6 What’s done is done. The past is past. But that doesn’t mean you can’t learn from it. Or write a song about it, as Canadian-born pop eccentric Mac DeMarco has done. And done surprisingly beautifully — judge for yourself by spinning All of Our Yesterday, the gently sweet second single from his May 10 release Here Comes the Cowboy. SAYS THE PRESS RELEASE: “The phrase ‘all of our yesterdays’ comes from the play Macbeth. Also I think there’s a Star Trek episode from 1969 with the same title; very cool. I had just seen a documentary about Oasis before writing this song, and I was trying to write a gigantic rock and roll hit with my renewed love for the band. I didn’t really get close to that at all, but I’m happy with the song that came out hahahahaha.” Giddyup:


7 What a difference an L makes. When I first glanced at this press release, I thought it was headlined: Slayer Makes New Noise Debut. But no, the death-metal monsters have not started making electronica Steve Aoki’s label. (Though that would be awesome.) The artist in question is actually a Bay Area knobtwiddler who calls himself Sayer. On the plus side: His track Relentless is noisy, weird and crazy enough that it’s far from a disappointment. Even if it isn’t quite Angel of Electro-Death. SAYS THE PRESS RELEASE: “Approaching dance music with a punk aesthetic, Oakland producer Sayer executes a rapture of sound on his New Noise debut. Infusing waves of techno and unexpected twists, Sayer’s technical finesse speaks volumes, transporting listeners to another dimension.” Hel yes:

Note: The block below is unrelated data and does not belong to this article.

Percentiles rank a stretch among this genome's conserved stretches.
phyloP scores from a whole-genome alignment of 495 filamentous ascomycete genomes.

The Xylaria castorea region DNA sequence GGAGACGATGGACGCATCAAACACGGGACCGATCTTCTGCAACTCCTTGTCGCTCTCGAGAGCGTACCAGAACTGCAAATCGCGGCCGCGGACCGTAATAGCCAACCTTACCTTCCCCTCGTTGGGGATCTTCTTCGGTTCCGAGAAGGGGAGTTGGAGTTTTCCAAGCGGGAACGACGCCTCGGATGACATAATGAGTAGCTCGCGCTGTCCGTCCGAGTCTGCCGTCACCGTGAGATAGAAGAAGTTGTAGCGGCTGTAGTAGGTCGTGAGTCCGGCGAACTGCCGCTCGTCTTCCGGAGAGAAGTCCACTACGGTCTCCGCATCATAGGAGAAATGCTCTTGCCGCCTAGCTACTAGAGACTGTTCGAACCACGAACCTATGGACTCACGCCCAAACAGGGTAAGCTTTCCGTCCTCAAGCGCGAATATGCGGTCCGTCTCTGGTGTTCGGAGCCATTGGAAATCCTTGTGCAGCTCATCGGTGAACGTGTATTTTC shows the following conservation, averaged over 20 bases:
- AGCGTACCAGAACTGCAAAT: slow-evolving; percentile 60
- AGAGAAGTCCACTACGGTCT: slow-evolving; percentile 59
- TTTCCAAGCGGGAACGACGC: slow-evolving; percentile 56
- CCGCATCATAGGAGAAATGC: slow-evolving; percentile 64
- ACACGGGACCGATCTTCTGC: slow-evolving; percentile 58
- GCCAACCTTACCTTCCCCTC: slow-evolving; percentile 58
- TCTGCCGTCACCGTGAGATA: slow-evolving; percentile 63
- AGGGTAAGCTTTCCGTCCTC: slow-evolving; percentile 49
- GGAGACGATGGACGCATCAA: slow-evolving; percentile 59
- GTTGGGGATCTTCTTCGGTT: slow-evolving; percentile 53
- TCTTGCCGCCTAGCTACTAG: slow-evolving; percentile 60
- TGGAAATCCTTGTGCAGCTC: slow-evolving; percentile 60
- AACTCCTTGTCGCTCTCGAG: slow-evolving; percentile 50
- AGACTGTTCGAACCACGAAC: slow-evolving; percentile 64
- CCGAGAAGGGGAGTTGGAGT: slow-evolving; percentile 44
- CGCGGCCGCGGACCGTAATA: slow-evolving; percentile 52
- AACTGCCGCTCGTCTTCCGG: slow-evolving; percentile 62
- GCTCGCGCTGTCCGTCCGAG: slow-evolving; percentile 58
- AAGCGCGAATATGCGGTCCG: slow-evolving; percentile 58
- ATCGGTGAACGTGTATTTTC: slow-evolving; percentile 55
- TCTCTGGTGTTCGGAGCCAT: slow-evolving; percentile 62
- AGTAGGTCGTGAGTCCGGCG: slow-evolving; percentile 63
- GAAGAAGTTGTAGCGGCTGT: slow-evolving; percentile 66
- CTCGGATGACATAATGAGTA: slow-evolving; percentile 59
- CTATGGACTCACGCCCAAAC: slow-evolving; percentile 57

8 Sometimes the old ways are best. Jake Xerxes Fussell knows this. And the North Carolina folk-blues singer-guitarist puts it into practice on warm, mellow and flowing Appalachian classic The River St. Johns, a welcome preview of his June 7 album Out of Sight. Keep an eye out for this one. SAYS THE PRESS RELEASE:The River St. Johns comes straight from one of Stetson Kennedy’s Florida WPA recordings of a gentleman named Harden Stuckey doing his interpretation of a fishmonger’s cry, which he recalls from a childhood memory. What compelling imagery there: “I’ve got fresh fish this morning, ladies / They are gilded with gold, and you may find a diamond in their mouths.” I can’t help but believe him.” Last one in is a fishmonger:


9 Wintersleep are the gift that keeps on giving. Or just a band that doesn’t know when to quit. The East Coast vets have already released umpteen singles from their recently released album In The Land Of. So why stop now? Here’s the latest treat: The smoky folk-rocker Forest Fire. SAYS THE PRESS RELEASE: “Like all Wintersleep records, In the Land Of encourages thought and introspection. The new record’s title is an incomplete thought, a blank that is filled in across the record with different places, words, and sounds. “A lot of the songs touch on this idea of being a stranger or feeling foreign in all the different landscapes in which the songs took place lyrically,” explains Paul Murphy. “It all relates back to the land,” adds guitarist Tim D’Eon.” Got a match?


10 We could all use a field guide to love. And while I’m fairly sure singer-songwriter Dylan MacDonald would never dream of selling himself as a romance guru, the member of Manitoba trio The Middle Coast is billing himself as Field Guide these days — and his bittersweet, intimately pulsing new single Full Time does have a few insightful things to say about heartbreak. So use your own judgment. SAYS THE PRESS RELEASE:Full Time was born in the midst of a lot of life changes; I had just moved, my relationship was coming to an end and I was mourning the loss of the way things had been. We worked really hard to get the mood right for this EP and I’m really happy with how it turned out.” Now’s the time: